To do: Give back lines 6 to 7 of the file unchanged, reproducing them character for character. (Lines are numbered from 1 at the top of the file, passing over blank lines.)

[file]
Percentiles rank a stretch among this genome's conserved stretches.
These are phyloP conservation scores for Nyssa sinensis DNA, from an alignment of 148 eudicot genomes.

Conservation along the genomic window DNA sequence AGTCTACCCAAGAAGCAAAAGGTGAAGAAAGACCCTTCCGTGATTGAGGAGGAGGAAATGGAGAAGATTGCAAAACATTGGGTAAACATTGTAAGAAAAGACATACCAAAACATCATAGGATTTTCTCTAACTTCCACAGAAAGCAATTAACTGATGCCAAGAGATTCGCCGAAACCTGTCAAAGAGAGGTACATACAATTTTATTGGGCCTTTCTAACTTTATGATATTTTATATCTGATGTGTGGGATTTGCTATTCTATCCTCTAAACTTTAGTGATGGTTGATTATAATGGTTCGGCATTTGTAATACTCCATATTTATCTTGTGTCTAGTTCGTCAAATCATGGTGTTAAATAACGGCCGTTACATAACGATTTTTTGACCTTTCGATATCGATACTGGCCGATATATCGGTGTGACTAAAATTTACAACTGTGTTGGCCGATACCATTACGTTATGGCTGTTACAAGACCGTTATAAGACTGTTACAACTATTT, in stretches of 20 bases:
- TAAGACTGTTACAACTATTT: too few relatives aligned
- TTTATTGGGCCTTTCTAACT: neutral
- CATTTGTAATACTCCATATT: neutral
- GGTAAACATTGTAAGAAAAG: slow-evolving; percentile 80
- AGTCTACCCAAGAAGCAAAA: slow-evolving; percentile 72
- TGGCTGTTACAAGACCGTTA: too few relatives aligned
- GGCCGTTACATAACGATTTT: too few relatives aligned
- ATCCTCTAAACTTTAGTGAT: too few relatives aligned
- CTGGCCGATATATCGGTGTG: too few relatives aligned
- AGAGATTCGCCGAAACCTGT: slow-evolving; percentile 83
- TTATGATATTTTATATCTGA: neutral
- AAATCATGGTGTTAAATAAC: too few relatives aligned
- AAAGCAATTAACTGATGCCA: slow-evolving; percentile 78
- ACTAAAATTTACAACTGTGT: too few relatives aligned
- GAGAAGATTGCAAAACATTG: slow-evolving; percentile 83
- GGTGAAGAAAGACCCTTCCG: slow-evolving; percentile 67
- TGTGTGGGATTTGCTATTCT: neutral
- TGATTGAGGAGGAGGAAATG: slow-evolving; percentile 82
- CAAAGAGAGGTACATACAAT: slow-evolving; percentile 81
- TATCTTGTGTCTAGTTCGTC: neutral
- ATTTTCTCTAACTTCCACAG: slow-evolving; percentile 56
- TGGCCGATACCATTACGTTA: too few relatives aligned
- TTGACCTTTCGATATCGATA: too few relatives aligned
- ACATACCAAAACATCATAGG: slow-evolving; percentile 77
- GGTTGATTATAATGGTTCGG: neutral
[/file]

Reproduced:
- CATTTGTAATACTCCATATT: neutral
- GGTAAACATTGTAAGAAAAG: slow-evolving; percentile 80